If you play a sport that often requires you to run, like tennis or baseball, then you may develop posterior tibial tendonitis. This issue occurs when one of the tendons that support the arch of your foot – connecting the tibia to the foot – becomes inflamed, usually due to tiny tears in the tendon.
In mild cases, noninvasive pain-relief measures are sufficient. However, in more serious cases, you may require surgery to repair the tendon.
Let’s talk about some of the key facts surrounding posterior tibial tendonitis treatment, and where you can go for world-class orthopedic care here in the San Antonio area.
You May Not Need Imaging to Receive a Proper Diagnosis
Your physician will ask how your injury occurred. Oftentimes, this information along with your symptoms is enough to enable an orthopedic doctor to give you a diagnosis of posterior tibial tendonitis and to prescribe treatment to alleviate your pain effectively.
Conservative Measures Work for Most Patients
Your doctor is likely to recommend over-the-counter pain relievers or mild prescription medication to help reduce the inflammation and pain in your foot. The orthopedist will probably also ask you to rest the area as much as possible, and to apply ice on the area for several minutes at a time, several times per day, to reduce the swelling. Be sure not to hold the ice or cold pack directly onto your skin in order to avoid frostbite.
Some patients may also receive steroid injections to decrease the swelling.
Seek Medical Care When Foot Pain Is Persistent or Worsens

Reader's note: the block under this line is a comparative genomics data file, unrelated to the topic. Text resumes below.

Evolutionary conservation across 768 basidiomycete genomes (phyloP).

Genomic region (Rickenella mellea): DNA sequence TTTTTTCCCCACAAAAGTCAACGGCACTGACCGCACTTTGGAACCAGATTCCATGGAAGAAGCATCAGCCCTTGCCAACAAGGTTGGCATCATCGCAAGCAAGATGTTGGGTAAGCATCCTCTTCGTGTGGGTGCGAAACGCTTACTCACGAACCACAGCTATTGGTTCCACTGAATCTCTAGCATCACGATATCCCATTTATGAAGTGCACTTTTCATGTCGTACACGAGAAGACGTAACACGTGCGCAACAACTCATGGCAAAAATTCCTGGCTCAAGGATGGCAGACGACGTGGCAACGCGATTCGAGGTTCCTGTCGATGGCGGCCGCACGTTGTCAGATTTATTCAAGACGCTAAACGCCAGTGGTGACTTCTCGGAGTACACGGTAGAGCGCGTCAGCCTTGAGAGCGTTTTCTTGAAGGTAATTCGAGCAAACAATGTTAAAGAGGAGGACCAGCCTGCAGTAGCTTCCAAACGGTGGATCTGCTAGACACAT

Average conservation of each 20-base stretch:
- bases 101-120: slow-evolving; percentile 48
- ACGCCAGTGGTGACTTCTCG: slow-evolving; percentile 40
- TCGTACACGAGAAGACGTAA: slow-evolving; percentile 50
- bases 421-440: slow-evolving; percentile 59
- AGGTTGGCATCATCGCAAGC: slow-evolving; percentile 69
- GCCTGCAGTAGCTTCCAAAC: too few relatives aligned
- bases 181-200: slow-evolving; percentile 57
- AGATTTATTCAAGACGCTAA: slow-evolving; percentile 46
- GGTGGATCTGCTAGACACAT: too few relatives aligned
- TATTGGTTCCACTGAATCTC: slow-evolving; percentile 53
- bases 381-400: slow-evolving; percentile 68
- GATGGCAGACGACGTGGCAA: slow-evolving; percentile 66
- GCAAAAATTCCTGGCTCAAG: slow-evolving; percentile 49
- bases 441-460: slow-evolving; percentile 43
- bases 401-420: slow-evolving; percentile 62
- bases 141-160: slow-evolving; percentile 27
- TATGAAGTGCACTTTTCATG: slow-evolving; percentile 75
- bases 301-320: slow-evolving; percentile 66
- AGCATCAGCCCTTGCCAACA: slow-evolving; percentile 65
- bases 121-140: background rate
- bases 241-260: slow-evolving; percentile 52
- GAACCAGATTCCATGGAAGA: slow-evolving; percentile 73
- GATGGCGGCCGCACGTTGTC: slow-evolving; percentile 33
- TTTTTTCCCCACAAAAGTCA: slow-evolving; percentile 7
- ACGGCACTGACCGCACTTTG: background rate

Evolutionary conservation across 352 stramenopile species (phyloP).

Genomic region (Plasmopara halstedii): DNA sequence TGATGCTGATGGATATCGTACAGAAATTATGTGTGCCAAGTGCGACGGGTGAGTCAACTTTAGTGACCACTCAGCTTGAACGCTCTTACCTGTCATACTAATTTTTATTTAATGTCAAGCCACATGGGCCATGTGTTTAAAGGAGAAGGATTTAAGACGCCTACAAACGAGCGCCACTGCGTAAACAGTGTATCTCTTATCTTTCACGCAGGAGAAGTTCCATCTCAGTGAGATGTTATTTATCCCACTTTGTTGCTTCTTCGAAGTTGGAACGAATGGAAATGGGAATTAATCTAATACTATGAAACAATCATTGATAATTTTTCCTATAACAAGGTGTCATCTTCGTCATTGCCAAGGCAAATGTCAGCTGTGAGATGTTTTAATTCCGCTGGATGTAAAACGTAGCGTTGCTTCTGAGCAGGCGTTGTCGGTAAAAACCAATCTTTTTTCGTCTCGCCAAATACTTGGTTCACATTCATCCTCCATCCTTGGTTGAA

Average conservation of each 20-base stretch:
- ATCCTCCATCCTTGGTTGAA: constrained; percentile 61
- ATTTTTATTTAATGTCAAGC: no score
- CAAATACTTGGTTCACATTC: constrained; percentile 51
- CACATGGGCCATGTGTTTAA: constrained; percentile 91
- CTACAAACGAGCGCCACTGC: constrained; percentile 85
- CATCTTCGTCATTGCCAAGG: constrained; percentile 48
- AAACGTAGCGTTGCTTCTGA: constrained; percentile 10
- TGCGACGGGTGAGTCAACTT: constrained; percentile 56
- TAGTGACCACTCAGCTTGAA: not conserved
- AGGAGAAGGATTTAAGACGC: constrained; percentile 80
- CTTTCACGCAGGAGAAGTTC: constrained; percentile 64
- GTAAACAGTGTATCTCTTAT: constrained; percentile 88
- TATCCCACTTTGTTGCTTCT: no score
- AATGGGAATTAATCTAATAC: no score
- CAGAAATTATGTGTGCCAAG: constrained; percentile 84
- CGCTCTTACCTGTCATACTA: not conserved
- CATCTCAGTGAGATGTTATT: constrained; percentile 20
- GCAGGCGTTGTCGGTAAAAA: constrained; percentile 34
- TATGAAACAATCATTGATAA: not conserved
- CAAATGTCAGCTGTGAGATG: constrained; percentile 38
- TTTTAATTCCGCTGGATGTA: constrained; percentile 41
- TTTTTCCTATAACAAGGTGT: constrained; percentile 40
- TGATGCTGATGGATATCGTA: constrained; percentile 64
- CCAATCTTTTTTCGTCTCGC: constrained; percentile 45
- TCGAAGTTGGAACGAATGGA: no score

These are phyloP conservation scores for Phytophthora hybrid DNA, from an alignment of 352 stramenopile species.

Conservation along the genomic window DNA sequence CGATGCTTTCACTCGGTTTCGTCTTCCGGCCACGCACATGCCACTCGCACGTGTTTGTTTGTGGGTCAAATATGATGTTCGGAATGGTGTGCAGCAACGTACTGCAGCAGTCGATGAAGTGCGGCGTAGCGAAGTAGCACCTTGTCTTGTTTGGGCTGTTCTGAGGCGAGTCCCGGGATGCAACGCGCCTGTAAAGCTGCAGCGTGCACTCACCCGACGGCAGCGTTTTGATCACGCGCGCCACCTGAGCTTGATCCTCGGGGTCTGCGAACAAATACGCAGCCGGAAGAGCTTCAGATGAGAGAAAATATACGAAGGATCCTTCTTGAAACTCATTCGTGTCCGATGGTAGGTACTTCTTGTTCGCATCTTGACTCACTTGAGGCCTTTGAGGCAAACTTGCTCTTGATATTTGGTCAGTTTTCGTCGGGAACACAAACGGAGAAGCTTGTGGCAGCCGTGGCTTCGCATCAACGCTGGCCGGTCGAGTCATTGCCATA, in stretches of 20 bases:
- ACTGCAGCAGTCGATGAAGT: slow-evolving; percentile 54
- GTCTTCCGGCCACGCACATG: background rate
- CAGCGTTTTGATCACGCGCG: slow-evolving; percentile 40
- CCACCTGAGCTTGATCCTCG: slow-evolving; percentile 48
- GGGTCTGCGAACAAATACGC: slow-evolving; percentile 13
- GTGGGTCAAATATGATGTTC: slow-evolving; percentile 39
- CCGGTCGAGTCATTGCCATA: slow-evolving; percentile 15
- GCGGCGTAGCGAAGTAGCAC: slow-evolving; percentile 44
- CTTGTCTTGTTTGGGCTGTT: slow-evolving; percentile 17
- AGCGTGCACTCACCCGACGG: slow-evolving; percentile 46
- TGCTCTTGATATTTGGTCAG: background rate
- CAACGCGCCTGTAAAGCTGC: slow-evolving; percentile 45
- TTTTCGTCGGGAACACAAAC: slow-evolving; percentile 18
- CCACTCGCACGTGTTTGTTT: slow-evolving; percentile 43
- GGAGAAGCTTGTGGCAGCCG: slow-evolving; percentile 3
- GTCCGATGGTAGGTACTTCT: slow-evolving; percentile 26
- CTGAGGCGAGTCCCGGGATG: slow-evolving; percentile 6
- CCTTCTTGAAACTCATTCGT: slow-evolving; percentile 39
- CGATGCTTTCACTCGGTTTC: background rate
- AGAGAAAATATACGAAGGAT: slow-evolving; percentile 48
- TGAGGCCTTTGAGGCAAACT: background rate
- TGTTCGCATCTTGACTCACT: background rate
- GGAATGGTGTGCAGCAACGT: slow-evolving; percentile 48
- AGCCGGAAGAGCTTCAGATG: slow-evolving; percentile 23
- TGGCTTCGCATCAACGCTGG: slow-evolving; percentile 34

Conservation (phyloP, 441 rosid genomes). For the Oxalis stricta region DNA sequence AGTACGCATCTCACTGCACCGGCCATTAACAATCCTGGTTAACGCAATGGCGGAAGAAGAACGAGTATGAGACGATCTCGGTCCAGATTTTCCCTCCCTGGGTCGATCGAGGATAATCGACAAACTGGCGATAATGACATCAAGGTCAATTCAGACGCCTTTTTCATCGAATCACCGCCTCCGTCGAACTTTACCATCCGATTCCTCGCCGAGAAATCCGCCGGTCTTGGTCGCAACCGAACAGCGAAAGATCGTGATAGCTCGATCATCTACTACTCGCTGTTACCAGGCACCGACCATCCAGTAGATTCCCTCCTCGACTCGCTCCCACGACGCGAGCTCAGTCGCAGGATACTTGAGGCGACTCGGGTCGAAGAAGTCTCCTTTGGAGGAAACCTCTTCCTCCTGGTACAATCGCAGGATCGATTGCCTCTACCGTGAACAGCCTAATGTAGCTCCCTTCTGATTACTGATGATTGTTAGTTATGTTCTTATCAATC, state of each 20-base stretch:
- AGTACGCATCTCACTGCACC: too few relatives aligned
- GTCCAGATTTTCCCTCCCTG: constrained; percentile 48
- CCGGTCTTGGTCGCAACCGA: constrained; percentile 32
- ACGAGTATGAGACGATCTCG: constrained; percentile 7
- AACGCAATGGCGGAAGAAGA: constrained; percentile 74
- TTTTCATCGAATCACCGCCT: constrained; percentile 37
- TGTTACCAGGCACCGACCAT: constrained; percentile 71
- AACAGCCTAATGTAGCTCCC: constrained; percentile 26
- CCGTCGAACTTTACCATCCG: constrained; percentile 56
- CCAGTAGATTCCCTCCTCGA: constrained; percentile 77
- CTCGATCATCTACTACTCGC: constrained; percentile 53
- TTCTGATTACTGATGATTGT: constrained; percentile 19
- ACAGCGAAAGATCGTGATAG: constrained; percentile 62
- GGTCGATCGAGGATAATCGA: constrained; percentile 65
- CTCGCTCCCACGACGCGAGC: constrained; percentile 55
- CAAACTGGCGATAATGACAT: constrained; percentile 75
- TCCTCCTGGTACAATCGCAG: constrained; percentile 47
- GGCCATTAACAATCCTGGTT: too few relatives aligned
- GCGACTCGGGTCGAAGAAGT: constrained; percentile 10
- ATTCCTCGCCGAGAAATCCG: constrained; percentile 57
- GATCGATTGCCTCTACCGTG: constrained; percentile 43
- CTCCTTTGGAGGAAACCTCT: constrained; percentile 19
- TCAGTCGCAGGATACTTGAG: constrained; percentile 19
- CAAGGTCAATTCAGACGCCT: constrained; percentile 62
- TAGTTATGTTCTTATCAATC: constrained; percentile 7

The longer you wait to receive treatment for your foot pain and tendon inflammation, the more serious the condition could become – and the more likely it is to turn into a disabling injury. The tendon could rupture, which could require surgery and an extensive recovery period.
In addition, tendonitis (tendon inflammation) can develop into tendinosis, which is when it becomes a degenerative condition that cannot be reversed. Abnormal blood vessel growth may arise as well.
Learn Prevention Techniques
To help prevent tendonitis from developing in the future, your orthopedic doctor will discuss with you the physical activities you participate in on a regular basis – and how to modify your workout schedule in order to give your posterior tibial tendon a break. Ultimately, you should reduce the number of days you’re exercising this tendon by either switching up your exercises or by giving yourself rest days in between active days.
Orthopedic Surgery and Sports Medicine in San Antonio, TX
Here at the Center for Orthopaedic Surgery and Sports Medicine, you’ll see an orthopedic physician who can give you a thorough examination and a treatment plan just for you. If you think you may have posterior tibial tendonitis or a similar foot or ankle injury, schedule an appointment by calling our friendly staff today at (210) 692-7400 or by filling out our easy-to-use appointment request form online now. We look forward to seeing you here!